I know what he means. The brutal slaying of his friend and fellow student is nothing less than horrific and life-altering. But that's only one definition of the word just: an adverb meaning quite or very much so.
Let's twist the inflection a bit.
pursed white buds protruding from polyps
at the clenched ends of near-bare branches
like sweet nothings making unlikely exits
from the mouths of prudish spinsters
women disenchanted by a world's reckless spinning
deigning to allow the hope and peace they knew when young
shedding winter skin, though bloodless and long-rote
and the shallow, sallow slanting of the insubstantial sunlight
leave a hollow haunting pressure decaying in my chest
recognizing this as springtime and the pain of birth it brings
My be-denimed legs pumped, pushing the fragile night air out and away, back to the sky from whence God breathed. I hung back in the swing, considering the coldness of the chain links beneath my clenched fingers. It was Sunday night, and I was spending a few moments in prayer on a playground.
Jonathan and I had walked from our house to the little park around the corner. It is a small park which includes the round-edged, plastic equipment which now dominates the majority of playgrounds in America (since someone somewhere decided metal slides and tire swings were dangerous).
I slid down the fireman's pole like a pro. At one point in my life, I was a "pole-topper." Not only were we required to drag our lithe, boney bodies up twenty-foot poles in P.E. class, but my dad required the same feat (faster) from my brothers and me on a weekly basis. I loved locking my ankles around the pole and feeling the twinge of nerve pressed against my shin bone as I propelled myself up. With each tug I became stronger. It gave me strength. It gave me pride.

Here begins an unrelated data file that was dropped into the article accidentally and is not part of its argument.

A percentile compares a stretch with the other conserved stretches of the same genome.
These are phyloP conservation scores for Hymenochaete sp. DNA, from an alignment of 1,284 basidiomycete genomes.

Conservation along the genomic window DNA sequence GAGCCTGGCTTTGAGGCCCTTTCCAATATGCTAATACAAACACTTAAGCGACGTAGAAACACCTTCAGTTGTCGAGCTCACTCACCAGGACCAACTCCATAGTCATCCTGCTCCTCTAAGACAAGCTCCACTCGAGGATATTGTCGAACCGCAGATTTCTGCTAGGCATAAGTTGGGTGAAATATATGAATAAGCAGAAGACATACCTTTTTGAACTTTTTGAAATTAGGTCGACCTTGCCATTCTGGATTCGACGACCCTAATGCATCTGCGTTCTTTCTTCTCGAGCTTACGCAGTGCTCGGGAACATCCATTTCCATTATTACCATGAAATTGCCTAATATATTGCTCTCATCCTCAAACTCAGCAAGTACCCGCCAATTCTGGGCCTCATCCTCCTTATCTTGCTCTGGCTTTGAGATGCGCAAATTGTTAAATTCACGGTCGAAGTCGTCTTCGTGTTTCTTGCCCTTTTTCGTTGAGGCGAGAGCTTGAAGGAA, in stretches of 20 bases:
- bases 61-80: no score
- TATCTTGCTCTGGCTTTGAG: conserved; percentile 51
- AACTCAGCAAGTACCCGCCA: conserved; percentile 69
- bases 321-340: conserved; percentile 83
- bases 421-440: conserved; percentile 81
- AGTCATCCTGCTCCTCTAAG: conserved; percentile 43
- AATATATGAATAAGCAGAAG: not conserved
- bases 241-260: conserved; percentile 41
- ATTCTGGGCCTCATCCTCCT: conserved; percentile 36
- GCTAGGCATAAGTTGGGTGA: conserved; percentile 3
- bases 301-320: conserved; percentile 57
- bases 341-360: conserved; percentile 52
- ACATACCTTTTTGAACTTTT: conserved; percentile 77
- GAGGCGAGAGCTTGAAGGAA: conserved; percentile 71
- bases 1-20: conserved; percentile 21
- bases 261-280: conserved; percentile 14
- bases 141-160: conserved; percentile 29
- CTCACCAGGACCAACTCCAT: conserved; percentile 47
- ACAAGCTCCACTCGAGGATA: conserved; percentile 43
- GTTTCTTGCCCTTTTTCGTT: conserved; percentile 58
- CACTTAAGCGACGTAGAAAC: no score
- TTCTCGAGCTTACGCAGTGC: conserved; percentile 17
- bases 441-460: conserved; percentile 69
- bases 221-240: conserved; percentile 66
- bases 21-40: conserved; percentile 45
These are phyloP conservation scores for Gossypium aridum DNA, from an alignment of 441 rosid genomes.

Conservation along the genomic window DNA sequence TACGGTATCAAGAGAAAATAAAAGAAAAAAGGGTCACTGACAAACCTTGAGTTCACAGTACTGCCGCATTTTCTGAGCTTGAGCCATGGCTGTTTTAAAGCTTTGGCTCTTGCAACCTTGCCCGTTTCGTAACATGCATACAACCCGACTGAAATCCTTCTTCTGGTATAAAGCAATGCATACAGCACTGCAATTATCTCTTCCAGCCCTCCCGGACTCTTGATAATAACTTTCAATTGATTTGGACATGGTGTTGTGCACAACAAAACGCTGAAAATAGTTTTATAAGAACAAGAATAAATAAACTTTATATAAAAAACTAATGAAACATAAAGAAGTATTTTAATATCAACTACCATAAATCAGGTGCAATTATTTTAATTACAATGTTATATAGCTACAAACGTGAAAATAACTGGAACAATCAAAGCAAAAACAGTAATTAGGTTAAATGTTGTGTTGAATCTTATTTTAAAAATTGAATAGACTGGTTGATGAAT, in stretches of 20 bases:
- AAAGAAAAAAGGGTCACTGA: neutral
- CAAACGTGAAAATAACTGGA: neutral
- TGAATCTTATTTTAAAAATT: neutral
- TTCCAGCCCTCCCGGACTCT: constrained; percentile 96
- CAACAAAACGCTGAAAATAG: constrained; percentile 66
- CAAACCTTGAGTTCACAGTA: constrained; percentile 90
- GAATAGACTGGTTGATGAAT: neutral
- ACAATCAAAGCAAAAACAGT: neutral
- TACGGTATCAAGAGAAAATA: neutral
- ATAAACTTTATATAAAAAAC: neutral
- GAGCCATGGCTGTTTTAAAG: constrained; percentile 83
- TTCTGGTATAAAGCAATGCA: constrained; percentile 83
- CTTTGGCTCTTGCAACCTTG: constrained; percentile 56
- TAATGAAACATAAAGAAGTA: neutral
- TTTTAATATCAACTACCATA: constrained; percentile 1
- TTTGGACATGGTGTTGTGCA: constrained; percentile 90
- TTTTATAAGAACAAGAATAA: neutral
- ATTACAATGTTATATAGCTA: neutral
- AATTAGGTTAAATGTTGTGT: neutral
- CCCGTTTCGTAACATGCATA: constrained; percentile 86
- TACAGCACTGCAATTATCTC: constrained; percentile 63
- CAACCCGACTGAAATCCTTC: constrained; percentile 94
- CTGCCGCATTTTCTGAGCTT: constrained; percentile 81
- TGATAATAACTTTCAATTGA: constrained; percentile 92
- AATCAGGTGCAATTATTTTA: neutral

Those poles can no longer be found on elementary school campuses. Children today, battling obesity and, what I believe to be worse and perhaps the origin of the former, a pandemic of lethargy, are the poorer for it.
But the swings remain.
Swinging is an extraordinary pastime. As a child, I used it as a way to burn excess energy before the end of recess, or to compete with my peers to discover who could fly highest. But as an adult, I find that five minutes on the swings is simply soothing. It encourages meditation with each pendulumic movement. I ask a question on my way up and find my answer on the way down. It is the rhythm of my heart, my mind. A pulse.
My prayers take on the form a chant in my head. Thankfulness. Confession. Thoughtfulness. Requests. Amen.
I have many dreams. Some I have related here in past posts. Some I keep locked away in a secret spot in my brain. Some I am still deciphering, trying to make sense of thoughts that seem to be way beyond my talents, way beyond my maturity level. But even as I rise to the daily challenges of adult life, climbing the poles set before me in my career, my marriage, my walk with God, I discover that the most peaceful times are those spent like a child. It is why I still watch old, innocent, black & white films. Why Jon and I run off to Disneyland whenever possible. Why I drink Capri Sun. Why I don't mind when my brothers (and no one else) call me "Aud."
It is why I occasionally visit the local park at twilight and run headlong for the swings.